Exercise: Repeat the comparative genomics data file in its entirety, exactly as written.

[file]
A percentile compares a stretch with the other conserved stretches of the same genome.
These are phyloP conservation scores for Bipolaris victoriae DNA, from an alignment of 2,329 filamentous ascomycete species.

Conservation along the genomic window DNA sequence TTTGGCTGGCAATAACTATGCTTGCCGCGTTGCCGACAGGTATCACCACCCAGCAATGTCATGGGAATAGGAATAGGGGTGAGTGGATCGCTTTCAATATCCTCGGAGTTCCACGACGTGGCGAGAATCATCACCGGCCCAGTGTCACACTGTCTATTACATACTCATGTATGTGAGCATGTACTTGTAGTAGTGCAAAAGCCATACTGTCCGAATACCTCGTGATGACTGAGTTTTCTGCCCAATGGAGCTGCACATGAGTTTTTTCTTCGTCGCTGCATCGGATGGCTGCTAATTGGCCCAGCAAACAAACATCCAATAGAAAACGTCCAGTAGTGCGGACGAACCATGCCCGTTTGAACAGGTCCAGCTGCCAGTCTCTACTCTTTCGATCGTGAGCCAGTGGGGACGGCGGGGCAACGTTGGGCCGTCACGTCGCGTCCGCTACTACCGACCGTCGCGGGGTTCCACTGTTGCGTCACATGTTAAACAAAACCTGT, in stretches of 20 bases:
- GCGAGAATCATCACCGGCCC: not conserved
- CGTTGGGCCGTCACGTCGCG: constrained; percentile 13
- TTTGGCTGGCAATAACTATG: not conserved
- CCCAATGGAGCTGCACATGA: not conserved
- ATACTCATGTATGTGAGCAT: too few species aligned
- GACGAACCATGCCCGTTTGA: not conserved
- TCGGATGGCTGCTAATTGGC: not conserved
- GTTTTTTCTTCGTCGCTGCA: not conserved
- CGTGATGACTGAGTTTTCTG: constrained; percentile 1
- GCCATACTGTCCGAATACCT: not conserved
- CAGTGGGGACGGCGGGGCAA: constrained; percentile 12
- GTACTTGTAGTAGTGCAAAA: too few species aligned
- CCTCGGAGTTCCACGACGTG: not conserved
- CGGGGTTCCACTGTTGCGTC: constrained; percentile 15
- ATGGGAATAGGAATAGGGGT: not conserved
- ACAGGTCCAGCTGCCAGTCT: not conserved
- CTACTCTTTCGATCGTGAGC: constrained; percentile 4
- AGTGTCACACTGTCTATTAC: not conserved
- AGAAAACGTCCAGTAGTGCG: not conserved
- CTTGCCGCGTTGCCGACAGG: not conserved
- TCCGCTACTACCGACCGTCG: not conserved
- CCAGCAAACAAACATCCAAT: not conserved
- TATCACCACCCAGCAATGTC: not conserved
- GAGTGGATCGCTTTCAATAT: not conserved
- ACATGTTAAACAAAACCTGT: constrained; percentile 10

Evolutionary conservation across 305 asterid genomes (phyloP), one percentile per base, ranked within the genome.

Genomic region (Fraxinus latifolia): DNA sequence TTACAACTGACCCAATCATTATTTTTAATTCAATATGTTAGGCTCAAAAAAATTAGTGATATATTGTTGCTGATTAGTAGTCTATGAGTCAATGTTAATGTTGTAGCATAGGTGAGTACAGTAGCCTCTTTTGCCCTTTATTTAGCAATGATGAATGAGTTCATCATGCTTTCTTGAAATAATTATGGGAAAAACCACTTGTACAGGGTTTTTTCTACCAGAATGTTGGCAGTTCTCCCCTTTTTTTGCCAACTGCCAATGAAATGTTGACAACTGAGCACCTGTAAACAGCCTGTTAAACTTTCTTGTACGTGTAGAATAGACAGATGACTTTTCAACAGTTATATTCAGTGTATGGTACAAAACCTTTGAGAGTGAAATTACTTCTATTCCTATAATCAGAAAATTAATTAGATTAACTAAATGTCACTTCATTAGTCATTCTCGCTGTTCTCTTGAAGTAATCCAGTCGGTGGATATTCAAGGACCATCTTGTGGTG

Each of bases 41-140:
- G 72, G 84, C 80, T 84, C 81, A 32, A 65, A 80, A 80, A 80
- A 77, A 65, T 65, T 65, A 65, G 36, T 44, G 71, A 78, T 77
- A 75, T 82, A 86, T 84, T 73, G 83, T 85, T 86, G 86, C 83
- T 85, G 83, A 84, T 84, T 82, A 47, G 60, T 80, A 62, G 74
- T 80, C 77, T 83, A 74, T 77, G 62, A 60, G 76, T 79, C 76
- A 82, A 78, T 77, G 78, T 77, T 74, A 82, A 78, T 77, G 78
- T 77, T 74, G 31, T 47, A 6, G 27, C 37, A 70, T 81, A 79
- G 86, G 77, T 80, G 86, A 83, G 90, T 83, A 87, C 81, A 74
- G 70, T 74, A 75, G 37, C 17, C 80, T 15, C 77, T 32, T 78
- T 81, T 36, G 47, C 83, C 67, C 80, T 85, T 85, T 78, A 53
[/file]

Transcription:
A percentile compares a stretch with the other conserved stretches of the same genome.
These are phyloP conservation scores for Bipolaris victoriae DNA, from an alignment of 2,329 filamentous ascomycete species.

Conservation along the genomic window DNA sequence TTTGGCTGGCAATAACTATGCTTGCCGCGTTGCCGACAGGTATCACCACCCAGCAATGTCATGGGAATAGGAATAGGGGTGAGTGGATCGCTTTCAATATCCTCGGAGTTCCACGACGTGGCGAGAATCATCACCGGCCCAGTGTCACACTGTCTATTACATACTCATGTATGTGAGCATGTACTTGTAGTAGTGCAAAAGCCATACTGTCCGAATACCTCGTGATGACTGAGTTTTCTGCCCAATGGAGCTGCACATGAGTTTTTTCTTCGTCGCTGCATCGGATGGCTGCTAATTGGCCCAGCAAACAAACATCCAATAGAAAACGTCCAGTAGTGCGGACGAACCATGCCCGTTTGAACAGGTCCAGCTGCCAGTCTCTACTCTTTCGATCGTGAGCCAGTGGGGACGGCGGGGCAACGTTGGGCCGTCACGTCGCGTCCGCTACTACCGACCGTCGCGGGGTTCCACTGTTGCGTCACATGTTAAACAAAACCTGT, in stretches of 20 bases:
- GCGAGAATCATCACCGGCCC: not conserved
- CGTTGGGCCGTCACGTCGCG: constrained; percentile 13
- TTTGGCTGGCAATAACTATG: not conserved
- CCCAATGGAGCTGCACATGA: not conserved
- ATACTCATGTATGTGAGCAT: too few species aligned
- GACGAACCATGCCCGTTTGA: not conserved
- TCGGATGGCTGCTAATTGGC: not conserved
- GTTTTTTCTTCGTCGCTGCA: not conserved
- CGTGATGACTGAGTTTTCTG: constrained; percentile 1
- GCCATACTGTCCGAATACCT: not conserved
- CAGTGGGGACGGCGGGGCAA: constrained; percentile 12
- GTACTTGTAGTAGTGCAAAA: too few species aligned
- CCTCGGAGTTCCACGACGTG: not conserved
- CGGGGTTCCACTGTTGCGTC: constrained; percentile 15
- ATGGGAATAGGAATAGGGGT: not conserved
- ACAGGTCCAGCTGCCAGTCT: not conserved
- CTACTCTTTCGATCGTGAGC: constrained; percentile 4
- AGTGTCACACTGTCTATTAC: not conserved
- AGAAAACGTCCAGTAGTGCG: not conserved
- CTTGCCGCGTTGCCGACAGG: not conserved
- TCCGCTACTACCGACCGTCG: not conserved
- CCAGCAAACAAACATCCAAT: not conserved
- TATCACCACCCAGCAATGTC: not conserved
- GAGTGGATCGCTTTCAATAT: not conserved
- ACATGTTAAACAAAACCTGT: constrained; percentile 10

Evolutionary conservation across 305 asterid genomes (phyloP), one percentile per base, ranked within the genome.

Genomic region (Fraxinus latifolia): DNA sequence TTACAACTGACCCAATCATTATTTTTAATTCAATATGTTAGGCTCAAAAAAATTAGTGATATATTGTTGCTGATTAGTAGTCTATGAGTCAATGTTAATGTTGTAGCATAGGTGAGTACAGTAGCCTCTTTTGCCCTTTATTTAGCAATGATGAATGAGTTCATCATGCTTTCTTGAAATAATTATGGGAAAAACCACTTGTACAGGGTTTTTTCTACCAGAATGTTGGCAGTTCTCCCCTTTTTTTGCCAACTGCCAATGAAATGTTGACAACTGAGCACCTGTAAACAGCCTGTTAAACTTTCTTGTACGTGTAGAATAGACAGATGACTTTTCAACAGTTATATTCAGTGTATGGTACAAAACCTTTGAGAGTGAAATTACTTCTATTCCTATAATCAGAAAATTAATTAGATTAACTAAATGTCACTTCATTAGTCATTCTCGCTGTTCTCTTGAAGTAATCCAGTCGGTGGATATTCAAGGACCATCTTGTGGTG

Each of bases 41-140:
- G 72, G 84, C 80, T 84, C 81, A 32, A 65, A 80, A 80, A 80
- A 77, A 65, T 65, T 65, A 65, G 36, T 44, G 71, A 78, T 77
- A 75, T 82, A 86, T 84, T 73, G 83, T 85, T 86, G 86, C 83
- T 85, G 83, A 84, T 84, T 82, A 47, G 60, T 80, A 62, G 74
- T 80, C 77, T 83, A 74, T 77, G 62, A 60, G 76, T 79, C 76
- A 82, A 78, T 77, G 78, T 77, T 74, A 82, A 78, T 77, G 78
- T 77, T 74, G 31, T 47, A 6, G 27, C 37, A 70, T 81, A 79
- G 86, G 77, T 80, G 86, A 83, G 90, T 83, A 87, C 81, A 74
- G 70, T 74, A 75, G 37, C 17, C 80, T 15, C 77, T 32, T 78
- T 81, T 36, G 47, C 83, C 67, C 80, T 85, T 85, T 78, A 53